As I write this, I am in Tibet acclimatising at 4300m, in preparation for my next big adventure – climbing to the summit of Mount Everest (8848m). Whilst this is not a new feat, it is still a true test of strength and endurance. The innovation for me lies in the latest cutting edge, lightweight, and portable technology that will allow me to broadcast video and photos, everyday of the expedition, to social media using my hashtag #EverestEveryday.

My coverage will be raw and spontaneous, allowing an intimate insight into the world of big mountain climbing. As yet, no one has stood on the summit of Mount Everest and streamed live to social media. A broad spectrum of emotions will be seen, from grueling hardship to total euphoria. Over the next 60 days, I will reveal the tenacity, grit, determination and self-belief needed to achieve my goal of reaching the summit of the world’s highest mountain.

We will make sure we are watching every step of the way! What do you think is really exciting in the world of adventure at the moment?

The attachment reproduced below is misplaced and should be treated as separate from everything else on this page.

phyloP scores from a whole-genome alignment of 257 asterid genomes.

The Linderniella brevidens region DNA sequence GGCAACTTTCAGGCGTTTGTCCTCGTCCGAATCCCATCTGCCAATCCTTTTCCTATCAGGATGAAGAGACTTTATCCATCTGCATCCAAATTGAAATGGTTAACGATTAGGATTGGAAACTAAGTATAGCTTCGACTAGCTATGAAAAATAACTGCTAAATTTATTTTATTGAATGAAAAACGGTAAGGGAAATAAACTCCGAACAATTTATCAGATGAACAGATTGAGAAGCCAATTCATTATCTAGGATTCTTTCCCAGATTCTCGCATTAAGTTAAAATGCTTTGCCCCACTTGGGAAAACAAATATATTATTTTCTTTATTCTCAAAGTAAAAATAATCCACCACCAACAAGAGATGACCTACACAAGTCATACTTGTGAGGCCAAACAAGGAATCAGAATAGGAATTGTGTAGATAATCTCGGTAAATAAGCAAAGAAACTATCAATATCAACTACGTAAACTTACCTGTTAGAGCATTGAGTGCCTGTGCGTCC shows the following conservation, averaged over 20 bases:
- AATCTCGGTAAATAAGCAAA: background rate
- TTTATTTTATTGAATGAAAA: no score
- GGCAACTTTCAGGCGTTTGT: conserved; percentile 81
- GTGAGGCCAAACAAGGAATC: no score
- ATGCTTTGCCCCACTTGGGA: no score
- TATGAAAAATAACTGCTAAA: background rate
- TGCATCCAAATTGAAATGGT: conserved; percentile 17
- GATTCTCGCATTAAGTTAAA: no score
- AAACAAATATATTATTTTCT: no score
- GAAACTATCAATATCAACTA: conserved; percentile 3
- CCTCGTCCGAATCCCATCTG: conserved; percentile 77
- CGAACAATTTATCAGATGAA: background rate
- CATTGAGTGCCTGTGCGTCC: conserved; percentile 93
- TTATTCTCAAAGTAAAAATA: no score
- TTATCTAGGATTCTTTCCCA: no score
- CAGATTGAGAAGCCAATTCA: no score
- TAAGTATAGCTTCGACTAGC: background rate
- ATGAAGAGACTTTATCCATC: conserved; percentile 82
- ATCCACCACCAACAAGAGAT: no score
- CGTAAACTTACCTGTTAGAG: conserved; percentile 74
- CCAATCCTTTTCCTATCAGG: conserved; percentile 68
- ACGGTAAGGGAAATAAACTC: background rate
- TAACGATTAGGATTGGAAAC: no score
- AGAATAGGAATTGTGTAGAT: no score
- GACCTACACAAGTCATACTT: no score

In the words of @OutsideMagazine “The Future of Adventure is Female”, this is the slogan of their current magazine to celebrate their 40th anniversary. I think this is hugely exciting that female adventurers are being independently recognised and acknowledged for their talents and achievements. Using the lens of mountaineering, women are fantastic endurance athletes because we’ve kind of had that built into us. I think we’re incredibly tough creatures and much tougher than some necessarily give themselves credit for.

You can say that again! What would you say to anyone who is settling for what they do, rather than doing what they believe in?